The soda industry says it will fight to repeal the tax on sweetened beverages voted in by the Philadelphia City Council this week.
“The tax passed [in Philadelphia] is a regressive tax that unfairly singles out beverages — including low- and no-calorie choices. But most importantly, it is against the law,” reads a statement from the American Beverage Association.
The group says it will take legal action to stop the tax. “Similar tax proposals have been rejected 43 times across the country in the past eight years,” the ABA says. And the industry points to polling data that suggest the majority of Philadelphia residents don’t support it.
But supporters of the tax on sweetened drinks say the victory in Philadelphia could set the stage for similar actions in cities across the country.
“Philadelphia will almost certainly not be the last city to adopt a sugary drinks tax. In fact, the question now is not whether any city will follow suit, but rather how many — and how quickly?” wrote Michael Bloomberg in a statement released Friday.
As we’ve reported, Bloomberg — who took on sodas as mayor of New York City — contributed significantly to a media campaign in Philadelphia aimed at passing the soda-tax measure.
“Obesity and poverty are both intractable national problems. No policy takes more direct aim at both than Philadelphia’s tax on sugary drinks,” Bloomberg wrote in the statement.
Bloomberg says he will continue to support cities and nations pursuing
these anti-obesity strategies, and help them “get the support they need to level the playing field with the soda industry.” As we’ve reported, the American Beverage Association spent more than $4.2 million to fight the tax in Philadelphia.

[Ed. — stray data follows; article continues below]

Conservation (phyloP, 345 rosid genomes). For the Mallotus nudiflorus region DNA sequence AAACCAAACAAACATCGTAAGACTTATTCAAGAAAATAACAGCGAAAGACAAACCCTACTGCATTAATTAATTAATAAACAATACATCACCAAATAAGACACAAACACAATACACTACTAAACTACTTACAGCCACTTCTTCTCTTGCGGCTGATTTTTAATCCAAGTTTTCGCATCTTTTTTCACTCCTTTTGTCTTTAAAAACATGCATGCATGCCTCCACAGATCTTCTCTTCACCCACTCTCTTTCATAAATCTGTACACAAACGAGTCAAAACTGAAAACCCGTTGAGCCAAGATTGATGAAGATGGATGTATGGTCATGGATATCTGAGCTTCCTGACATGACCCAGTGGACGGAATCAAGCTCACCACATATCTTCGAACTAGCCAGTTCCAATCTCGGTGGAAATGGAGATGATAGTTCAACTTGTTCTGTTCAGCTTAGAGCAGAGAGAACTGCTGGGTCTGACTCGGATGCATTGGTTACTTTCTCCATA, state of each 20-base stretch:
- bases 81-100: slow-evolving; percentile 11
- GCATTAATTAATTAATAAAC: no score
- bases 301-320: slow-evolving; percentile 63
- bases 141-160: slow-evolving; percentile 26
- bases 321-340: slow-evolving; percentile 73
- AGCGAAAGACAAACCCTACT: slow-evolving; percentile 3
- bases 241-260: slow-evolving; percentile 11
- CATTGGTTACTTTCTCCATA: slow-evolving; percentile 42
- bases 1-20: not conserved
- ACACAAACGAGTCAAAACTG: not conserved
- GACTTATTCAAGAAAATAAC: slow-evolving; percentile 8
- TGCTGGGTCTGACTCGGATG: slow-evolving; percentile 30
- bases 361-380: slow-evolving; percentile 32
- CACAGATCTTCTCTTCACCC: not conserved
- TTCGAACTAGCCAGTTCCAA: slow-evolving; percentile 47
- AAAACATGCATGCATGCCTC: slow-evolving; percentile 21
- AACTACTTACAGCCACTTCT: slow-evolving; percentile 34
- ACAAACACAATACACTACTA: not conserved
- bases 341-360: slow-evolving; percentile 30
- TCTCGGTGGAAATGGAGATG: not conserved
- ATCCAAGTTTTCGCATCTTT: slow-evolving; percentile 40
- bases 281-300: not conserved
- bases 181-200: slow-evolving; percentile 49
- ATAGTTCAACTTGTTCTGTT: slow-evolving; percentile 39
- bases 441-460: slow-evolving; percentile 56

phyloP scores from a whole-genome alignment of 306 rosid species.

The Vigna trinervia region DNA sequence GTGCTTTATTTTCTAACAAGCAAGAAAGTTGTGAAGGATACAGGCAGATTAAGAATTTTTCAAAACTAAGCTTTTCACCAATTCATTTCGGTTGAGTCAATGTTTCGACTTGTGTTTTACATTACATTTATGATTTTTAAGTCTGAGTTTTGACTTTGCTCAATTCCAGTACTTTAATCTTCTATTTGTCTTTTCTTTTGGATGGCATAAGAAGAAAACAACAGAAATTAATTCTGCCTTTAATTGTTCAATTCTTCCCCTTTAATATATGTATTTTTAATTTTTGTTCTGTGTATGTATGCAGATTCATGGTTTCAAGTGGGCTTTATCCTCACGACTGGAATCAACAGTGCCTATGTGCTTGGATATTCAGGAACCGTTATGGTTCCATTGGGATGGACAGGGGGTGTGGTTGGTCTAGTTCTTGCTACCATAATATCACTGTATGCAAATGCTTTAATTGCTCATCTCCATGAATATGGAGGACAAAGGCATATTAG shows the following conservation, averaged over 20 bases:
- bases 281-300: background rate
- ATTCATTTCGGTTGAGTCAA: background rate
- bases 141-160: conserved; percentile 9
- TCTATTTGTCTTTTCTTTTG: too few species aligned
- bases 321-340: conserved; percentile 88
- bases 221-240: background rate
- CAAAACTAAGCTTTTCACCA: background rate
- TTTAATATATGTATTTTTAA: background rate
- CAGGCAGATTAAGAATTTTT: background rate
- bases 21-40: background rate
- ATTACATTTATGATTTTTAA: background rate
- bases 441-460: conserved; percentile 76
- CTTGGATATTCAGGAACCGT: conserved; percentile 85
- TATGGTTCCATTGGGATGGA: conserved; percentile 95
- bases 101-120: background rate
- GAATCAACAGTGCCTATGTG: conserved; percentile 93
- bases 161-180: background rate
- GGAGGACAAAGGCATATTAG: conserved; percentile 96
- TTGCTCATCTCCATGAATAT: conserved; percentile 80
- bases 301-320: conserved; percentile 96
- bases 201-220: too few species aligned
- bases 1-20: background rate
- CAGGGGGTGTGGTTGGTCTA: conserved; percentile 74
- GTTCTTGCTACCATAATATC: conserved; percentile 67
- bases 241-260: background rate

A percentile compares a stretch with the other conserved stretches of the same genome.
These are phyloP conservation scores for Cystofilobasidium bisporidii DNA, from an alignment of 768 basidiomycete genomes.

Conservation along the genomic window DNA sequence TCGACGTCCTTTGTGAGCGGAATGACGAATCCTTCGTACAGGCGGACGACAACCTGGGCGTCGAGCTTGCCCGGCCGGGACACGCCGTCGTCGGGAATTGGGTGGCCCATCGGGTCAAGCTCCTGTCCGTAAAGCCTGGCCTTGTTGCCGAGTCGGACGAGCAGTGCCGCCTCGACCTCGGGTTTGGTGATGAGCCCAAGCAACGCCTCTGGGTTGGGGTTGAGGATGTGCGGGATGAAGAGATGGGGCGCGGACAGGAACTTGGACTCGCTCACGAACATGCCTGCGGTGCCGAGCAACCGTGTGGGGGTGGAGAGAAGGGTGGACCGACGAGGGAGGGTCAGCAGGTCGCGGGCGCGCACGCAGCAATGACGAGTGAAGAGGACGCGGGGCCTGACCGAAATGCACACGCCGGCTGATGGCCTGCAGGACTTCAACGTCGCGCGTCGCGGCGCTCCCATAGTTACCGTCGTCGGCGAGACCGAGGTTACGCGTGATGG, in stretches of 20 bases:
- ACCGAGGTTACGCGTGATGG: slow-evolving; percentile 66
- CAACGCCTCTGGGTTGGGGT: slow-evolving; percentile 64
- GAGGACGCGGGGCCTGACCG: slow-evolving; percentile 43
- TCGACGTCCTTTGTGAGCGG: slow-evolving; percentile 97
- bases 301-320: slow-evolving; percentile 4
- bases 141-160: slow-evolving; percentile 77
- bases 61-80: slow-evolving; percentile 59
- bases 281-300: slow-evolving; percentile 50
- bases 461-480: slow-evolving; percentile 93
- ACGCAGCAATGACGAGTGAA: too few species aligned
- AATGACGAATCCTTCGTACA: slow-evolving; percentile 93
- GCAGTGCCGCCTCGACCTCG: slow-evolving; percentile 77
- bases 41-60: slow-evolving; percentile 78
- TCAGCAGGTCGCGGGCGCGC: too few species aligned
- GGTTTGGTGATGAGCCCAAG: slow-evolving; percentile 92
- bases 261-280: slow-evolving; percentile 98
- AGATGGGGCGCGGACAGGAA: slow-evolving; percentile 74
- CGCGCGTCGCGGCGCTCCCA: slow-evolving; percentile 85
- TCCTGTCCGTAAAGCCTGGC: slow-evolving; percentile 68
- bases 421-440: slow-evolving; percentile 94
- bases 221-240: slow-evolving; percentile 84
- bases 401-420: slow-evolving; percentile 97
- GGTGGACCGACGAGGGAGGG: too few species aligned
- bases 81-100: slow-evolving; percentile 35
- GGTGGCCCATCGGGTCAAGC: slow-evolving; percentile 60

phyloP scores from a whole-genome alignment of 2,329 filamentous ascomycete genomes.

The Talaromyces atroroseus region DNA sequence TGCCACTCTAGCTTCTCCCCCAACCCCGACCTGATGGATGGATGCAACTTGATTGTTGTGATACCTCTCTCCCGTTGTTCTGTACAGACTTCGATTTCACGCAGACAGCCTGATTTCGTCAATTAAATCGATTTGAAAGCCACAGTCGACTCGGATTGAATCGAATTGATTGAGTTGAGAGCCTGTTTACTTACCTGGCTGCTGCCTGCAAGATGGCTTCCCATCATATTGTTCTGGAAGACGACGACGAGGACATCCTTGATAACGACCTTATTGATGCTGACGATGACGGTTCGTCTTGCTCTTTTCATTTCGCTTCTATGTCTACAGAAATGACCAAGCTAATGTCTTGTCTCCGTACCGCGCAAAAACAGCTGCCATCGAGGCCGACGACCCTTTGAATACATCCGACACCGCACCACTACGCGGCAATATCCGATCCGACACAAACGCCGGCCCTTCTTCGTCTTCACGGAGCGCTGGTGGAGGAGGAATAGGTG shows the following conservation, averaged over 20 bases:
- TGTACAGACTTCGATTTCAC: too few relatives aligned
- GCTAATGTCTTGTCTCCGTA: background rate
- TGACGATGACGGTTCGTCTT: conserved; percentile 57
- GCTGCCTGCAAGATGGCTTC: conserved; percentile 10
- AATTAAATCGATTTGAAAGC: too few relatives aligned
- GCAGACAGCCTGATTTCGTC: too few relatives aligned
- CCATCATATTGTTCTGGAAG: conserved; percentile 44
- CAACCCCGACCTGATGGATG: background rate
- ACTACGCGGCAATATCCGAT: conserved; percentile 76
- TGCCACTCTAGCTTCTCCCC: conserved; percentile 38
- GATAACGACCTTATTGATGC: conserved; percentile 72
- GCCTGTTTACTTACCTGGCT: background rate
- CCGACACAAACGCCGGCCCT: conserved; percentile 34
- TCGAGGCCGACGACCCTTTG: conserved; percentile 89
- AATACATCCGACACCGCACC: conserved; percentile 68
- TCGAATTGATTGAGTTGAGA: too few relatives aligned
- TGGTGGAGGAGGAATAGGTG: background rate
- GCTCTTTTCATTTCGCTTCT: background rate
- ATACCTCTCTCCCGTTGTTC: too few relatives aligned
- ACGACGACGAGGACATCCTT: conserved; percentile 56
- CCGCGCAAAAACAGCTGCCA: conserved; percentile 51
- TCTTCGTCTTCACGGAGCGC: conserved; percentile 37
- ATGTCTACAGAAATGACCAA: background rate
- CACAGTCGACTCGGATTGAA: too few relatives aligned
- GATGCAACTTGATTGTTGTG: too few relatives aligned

In November, the California cities of Oakland and San Francisco are expected to take up the issue. And voters in Boulder, Colo., may see a ballot initiative, too. As The Denver Post has reported, a group called Healthy Boulder Kids is trying to rally support for a tax on sugary drinks to fund programs aimed at increasing access to healthy food and physical activity.
A tax on sugar-sweetened beverages in Mexico led to a dip in sales. Public health experts predict the same thing will happen in Philadelphia.
“The evidence is clear that when prices go up, people buy less of things,” Michael Long of George Washington University told us. He and colleagues at the Harvard School of Public Health published a 10-year estimate of the health impacts of a 1-cent-per-ounce tax on sugary drinks in Philadelphia.
“We’d expect over 12,000 cases of obesity prevented by the end of the 10-year period, as well as $65 million in health care cost savings over the 10-year period,” Long told us in an interview.